Wednesday, February 18, 2009

Water Baby

by Ross Campbell

The Minx line of books didn't last that long at DC. When news of its death began circulating, there was a lot of press and opinion on the internet about what a shame this was, and condemning DC for not promoting the books better (as well as condemnation of the direct market for not doing a better job of making a place for comics like this). When all this went down, I didn't really know what to make of it all, as the only Minx book I'd read was New York Four, and that's only because it was by Brian Wood and Ryan Kelly (who could collaborate on a phone book and I would order it).

So Water Baby is my first real exposure to this line of 'graphic novels for teenage girls.' It was not, on any level, what I would have expected from such a description. Water Baby is about Brody, a teenage (although I would have guessed early-20s) girl who lost her leg to a shark well surfing. It's now a year after the accident, and her friend Louisa has moved into her apartment (above her mother's place) with her to help her get to physio and generally adapt to life. Her ex-boyfriend Jake shows up, and for some reason, he lives with them too, until they get sick of him and decide one day to drive him from Florida to upstate New York to get rid of him.

That's basically the plot. What surprised me about the book is the casual attitude that both the characters and the creator take towards sex, orientation, and personal hygiene. I can imagine many parents of young girls, especially in America, being taken aback at the news that Brody slept with Jake's father, and that she is now only interested in girls. I'm not prudish, but I felt that many of the scenes in this book are more adult than the audience they were supposedly marketed to.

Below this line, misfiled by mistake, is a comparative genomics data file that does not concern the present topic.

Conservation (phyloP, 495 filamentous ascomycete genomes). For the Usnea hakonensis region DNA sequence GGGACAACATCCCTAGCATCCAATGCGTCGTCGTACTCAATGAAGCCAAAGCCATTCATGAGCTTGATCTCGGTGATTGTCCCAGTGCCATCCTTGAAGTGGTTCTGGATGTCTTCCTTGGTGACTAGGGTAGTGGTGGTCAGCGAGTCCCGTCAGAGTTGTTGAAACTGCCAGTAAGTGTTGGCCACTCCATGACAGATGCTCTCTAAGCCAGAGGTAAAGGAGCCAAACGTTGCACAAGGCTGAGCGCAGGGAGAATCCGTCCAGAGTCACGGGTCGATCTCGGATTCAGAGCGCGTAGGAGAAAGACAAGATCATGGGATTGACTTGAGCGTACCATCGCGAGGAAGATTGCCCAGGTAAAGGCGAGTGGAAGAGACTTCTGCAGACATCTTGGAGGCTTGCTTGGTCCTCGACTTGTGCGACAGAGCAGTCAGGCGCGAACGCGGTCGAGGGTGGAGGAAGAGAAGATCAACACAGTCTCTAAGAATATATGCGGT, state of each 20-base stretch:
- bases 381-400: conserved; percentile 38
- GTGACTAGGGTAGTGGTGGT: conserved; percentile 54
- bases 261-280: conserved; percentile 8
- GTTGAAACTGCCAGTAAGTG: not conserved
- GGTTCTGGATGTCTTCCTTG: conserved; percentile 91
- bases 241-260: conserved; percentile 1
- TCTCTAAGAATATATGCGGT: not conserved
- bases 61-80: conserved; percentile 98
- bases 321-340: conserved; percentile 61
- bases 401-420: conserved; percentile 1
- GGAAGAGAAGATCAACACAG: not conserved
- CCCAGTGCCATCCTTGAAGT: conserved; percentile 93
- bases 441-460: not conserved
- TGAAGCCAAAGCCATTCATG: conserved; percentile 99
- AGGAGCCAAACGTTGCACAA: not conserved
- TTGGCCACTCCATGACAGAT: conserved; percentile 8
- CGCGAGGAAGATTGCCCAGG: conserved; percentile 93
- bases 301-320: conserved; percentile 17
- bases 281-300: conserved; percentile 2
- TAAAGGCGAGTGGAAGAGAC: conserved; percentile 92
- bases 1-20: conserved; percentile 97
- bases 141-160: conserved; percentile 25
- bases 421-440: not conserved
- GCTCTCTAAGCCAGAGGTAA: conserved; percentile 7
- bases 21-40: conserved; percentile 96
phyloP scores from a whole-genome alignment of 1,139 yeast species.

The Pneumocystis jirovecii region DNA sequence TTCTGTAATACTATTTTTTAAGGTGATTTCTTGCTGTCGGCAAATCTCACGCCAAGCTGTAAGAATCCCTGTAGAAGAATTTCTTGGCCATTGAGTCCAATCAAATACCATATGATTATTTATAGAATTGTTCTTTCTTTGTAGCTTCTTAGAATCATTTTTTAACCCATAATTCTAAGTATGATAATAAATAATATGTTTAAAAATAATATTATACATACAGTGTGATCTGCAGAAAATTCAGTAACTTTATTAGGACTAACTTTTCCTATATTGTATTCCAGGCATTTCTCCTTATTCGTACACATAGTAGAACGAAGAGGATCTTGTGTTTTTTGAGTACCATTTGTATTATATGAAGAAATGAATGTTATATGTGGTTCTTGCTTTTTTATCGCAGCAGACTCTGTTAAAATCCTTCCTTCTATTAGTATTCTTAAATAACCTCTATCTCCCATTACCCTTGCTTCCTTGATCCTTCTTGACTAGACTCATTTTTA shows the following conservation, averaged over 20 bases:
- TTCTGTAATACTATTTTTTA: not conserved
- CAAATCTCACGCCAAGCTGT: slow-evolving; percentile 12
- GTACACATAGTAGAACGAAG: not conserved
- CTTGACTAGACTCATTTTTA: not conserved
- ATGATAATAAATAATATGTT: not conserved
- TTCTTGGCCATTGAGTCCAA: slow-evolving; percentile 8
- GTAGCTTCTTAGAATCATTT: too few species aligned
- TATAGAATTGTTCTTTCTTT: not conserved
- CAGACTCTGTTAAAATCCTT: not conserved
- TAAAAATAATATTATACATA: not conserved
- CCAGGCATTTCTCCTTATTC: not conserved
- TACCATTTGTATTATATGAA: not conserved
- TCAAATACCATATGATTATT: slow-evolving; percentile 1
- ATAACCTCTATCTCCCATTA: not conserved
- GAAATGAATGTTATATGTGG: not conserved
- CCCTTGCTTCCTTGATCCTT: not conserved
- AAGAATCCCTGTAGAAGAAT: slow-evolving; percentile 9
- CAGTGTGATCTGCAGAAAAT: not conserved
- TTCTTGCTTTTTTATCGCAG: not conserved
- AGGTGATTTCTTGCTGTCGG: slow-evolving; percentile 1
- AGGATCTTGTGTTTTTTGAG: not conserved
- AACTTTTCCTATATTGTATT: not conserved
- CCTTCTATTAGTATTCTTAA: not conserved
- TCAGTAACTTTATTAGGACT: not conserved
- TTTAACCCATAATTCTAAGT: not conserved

To add to that, the girls are rather scantily clad throughout the book. That's a usual issue with super-hero comics as well, but in this case, the girls are beautifully drawn, and look more like real people (albeit, real people who spend all their time in bikinis, ripped t-shirts, and underwear). Again, I have no real problem with this, except that the characters are being portrayed as under-aged.

Campbell's artwork is beautiful. His characters are gorgeous and feel real. He does a fantastic job with grays to show the differences in their skin tones and colour. Brody's recurring dream sequences about sharks are fantastic, both for their visceral power and the creativity with which they reveal her fears. It really is a fantastic book to look at, and the women in it are really really hot.

I found that, aside from the nose-picking and lack of proper bathing, I started to really like Brody, who is more akin to a force of nature than a regular person. I found the ending to be a little abrupt, but overall, the book was enjoyable. I understand that the Minx line will be finding its way to Vertigo, which seemed like a strange thing until I read this book.

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